Members can view the list of most recent peer comments, the peer who posted them, and the date posted. These comments are available for all members of the group to view and either comment on the original work or on the comments left by other readers. Krista Homicz asserts that "[t]he electronic environment can promote collaborative learning as [writers] post written work to the group, view common copy on screen, [and] respond to each other's work" (43). Although in-class writing groups also accomplish these things in Homicz's claim, the graphic below begins to show how the electronic environment does them better. Writers begin to become aware of the expected requirements for a certain genre or style of writing. They are able to see how other writers have handled the writing process and the creation of their work. The following screenshot of a WriteWords.org group forum shows a list of the most recent work by members of the group. The parenthetical number beside a member's name shows his experience within the online community. Points are rewarded for posting work and comments on others' work.
The next graphic shows an example of the typical comments posted in response to a given work-in-progress. Staying consistent with the conventions of every creative writing workshop I have attended, Luisa begins with an affirmation of the parts of the piece she felt were working well. She then proceeds to areas she feels could use improvement, highlighting those areas that she thought didn't work quite right. She finishes up with another praise mixed with criticism and an apology that she couldn't say more, although she wishes she could have. While her critique may not be in depth, it is helpful, if nothing else but for the reader to know someone read their work and thought something about it. Sometimes something is everything.
This next critique is a paragraph from one of the WriteWords.org site experts. His ideas for revision were extensive. Considering how frequently I have received critiques of this detail online, from both the experts and the ordinaries, it amazes me that, to the best of my memory, I have yet to receive a critique like this one from anyone at an in-person writing group.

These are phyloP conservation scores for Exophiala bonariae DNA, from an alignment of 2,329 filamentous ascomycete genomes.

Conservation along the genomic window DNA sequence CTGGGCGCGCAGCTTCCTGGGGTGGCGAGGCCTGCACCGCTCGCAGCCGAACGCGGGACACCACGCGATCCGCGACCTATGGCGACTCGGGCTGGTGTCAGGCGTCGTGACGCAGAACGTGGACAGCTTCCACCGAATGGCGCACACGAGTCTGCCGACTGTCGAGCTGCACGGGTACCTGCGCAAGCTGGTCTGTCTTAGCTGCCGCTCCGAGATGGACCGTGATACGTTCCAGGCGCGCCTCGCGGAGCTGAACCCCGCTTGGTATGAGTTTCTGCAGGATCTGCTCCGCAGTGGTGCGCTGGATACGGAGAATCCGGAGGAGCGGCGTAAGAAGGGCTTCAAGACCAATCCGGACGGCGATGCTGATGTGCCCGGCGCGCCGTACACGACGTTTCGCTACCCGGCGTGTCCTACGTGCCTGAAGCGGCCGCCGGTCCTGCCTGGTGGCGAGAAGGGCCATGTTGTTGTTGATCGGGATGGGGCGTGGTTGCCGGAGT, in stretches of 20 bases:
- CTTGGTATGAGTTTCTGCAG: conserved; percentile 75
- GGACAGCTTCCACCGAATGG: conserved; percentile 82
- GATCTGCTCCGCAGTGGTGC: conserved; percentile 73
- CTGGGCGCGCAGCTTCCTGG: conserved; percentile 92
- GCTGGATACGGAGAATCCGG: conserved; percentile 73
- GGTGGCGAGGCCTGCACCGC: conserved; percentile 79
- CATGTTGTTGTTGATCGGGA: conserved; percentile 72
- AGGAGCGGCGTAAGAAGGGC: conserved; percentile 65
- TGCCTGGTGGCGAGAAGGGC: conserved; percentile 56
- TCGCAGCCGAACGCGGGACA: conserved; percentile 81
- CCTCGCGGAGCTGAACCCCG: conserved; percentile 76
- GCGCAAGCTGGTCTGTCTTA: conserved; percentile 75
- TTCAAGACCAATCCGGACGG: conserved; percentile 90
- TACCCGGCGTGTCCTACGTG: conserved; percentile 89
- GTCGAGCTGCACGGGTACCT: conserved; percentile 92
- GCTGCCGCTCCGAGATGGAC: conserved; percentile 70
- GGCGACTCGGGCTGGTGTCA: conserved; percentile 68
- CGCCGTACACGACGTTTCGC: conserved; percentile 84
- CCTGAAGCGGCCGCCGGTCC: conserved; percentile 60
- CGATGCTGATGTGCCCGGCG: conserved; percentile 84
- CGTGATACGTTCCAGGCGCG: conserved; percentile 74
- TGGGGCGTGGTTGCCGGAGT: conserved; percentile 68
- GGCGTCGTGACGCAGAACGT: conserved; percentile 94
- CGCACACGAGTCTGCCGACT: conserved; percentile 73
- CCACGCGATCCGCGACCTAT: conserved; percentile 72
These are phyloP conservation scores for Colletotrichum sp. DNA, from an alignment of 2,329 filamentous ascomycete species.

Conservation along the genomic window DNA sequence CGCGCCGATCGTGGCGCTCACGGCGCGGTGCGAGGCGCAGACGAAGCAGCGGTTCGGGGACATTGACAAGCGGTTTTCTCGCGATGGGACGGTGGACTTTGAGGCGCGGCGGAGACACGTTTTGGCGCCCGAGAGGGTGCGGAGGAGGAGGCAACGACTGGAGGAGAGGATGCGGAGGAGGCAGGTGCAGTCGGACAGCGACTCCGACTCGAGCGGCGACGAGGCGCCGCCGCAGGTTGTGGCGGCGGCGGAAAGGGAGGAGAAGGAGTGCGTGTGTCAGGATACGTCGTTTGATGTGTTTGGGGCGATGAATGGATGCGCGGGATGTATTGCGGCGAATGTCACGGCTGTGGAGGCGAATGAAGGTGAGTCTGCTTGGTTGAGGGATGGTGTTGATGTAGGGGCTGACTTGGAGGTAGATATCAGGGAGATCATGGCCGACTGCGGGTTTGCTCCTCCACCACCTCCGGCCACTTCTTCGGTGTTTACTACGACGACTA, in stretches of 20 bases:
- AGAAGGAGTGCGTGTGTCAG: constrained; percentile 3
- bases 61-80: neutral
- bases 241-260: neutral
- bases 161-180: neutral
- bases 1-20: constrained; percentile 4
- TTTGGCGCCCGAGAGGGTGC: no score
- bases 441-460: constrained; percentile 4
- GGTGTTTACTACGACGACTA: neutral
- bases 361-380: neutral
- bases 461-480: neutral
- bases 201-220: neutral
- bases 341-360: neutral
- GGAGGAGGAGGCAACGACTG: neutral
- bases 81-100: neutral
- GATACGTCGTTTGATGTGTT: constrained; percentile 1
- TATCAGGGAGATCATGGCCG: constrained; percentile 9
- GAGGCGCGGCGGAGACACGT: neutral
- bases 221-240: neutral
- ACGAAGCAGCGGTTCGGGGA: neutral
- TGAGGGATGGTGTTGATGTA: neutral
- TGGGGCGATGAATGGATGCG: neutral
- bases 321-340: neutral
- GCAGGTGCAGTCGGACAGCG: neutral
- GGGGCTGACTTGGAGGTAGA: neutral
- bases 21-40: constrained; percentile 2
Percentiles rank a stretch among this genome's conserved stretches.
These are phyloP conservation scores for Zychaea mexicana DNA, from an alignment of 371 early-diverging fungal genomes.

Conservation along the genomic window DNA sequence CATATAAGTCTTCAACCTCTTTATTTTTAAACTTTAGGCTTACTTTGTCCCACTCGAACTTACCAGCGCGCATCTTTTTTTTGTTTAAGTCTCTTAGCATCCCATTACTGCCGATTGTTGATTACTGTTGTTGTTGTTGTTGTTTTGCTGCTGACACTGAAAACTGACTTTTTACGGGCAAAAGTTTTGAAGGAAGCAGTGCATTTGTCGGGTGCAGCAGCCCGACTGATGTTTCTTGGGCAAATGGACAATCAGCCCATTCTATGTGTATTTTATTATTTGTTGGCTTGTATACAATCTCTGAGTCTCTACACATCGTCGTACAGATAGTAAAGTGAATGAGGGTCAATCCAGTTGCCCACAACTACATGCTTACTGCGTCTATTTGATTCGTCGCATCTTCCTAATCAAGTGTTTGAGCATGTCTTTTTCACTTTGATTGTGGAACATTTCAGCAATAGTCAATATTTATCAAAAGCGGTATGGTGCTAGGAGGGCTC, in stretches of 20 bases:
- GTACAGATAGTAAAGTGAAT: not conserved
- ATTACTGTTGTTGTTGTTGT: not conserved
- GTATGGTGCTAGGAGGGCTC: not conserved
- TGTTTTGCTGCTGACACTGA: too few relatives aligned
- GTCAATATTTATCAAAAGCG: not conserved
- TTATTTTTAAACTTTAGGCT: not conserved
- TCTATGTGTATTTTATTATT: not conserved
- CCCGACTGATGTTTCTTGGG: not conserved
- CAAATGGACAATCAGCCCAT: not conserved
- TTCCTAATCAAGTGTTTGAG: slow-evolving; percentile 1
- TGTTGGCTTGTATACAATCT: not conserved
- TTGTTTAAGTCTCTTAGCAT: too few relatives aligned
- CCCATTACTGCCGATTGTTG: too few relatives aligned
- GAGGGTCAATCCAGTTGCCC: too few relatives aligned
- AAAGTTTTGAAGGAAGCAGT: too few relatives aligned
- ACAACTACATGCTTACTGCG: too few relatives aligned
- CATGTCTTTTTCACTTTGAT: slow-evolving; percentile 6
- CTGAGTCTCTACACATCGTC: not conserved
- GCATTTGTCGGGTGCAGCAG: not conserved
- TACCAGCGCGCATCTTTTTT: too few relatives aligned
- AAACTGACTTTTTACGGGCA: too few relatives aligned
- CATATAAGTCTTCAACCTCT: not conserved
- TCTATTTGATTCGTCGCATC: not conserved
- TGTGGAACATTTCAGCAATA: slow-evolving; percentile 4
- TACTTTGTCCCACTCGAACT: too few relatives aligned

It is not shown in this selection, but the expert holds true to workshop form by beginning with what he thought was working in the selection. He then moves quickly to the constructive criticisms and suggestions, continuing on with his thorough ideas for more than a page.
While my time spent on WriteWords.org was not in conjunction with a writing course, I have gleaned much from my online experiences that I will someday use in my writing classes, whether they be creative or composition. Students would benefit from such a collaborative environment. Evie Miller discusses this in her essay "Power and Identity in the Creative Writing Classroom":
Student writings-in-progress . . . offer important models for students. These less polished essays, stories, or poems written by peers can be catalysts for learning about writing. Not only can students see flaws in their peers' writing more easily than they can see the gaps in their own writing or thinking, they can also be inspired to stretch themselves and achieve the quality of writing that they see coming from their peers who are their equals. (47)
Having been on all sides of the critiquing prism, as student, peer equal, and teacher, I attest to the accuracy of her thoughts. Any ideas, good or bad, that I happen to hear in response to my writing are invaluable aids to my revision process.
e-Correspondence: Utilizing Email for Deeper Revisions
Whereas online critique groups offer a group dynamic beneficial to writers, e-Correspondence partnerships, if utilized strategically, can take collaborative learning to a deep level of critique and subsequent growth. Regardless of proficiency level, the writer can find mentors or mentees to learn from or invest into. Recently, I happened upon a relationship with published author Katherine Warwick, who was willing to read my fiction and offer detailed critiques of the completed portions of my novel, some of which were first drafts not yet read by anyone but my wife. Here is a transcript of her critique of a selection from one of my chapters:
Students flood what in thirty minutes will be the lunch area and hurry to grab all the good spots to watch the Homecoming Spirit Rally. Seniors claim the half circle of picnic tables under the trees at the back. THIS SOUNDS LIKE MY HIGH SCHOOL - PALOS VERDES HIGH IN CALIF ! SAME SET UP.Cheerleaders gather at the front of the quad by the stage. Along the sides, skaters kick flip and grind their boards on the planters until PRINCIPAL? Hammersmith yells at them to stop.
The passages she highlighted in yellow were what she thought I should delete. Sometimes the portions in blue were what she thought I should add, and sometimes they were her inserted thoughts. The sections of bold capital letters were her thoughts inserted into my writing. Even though the comments are not entirely uniform in their pattern or code, her ideas for revision are easily discernible. Consider the benefits that could be gained from a common class-wide editing code.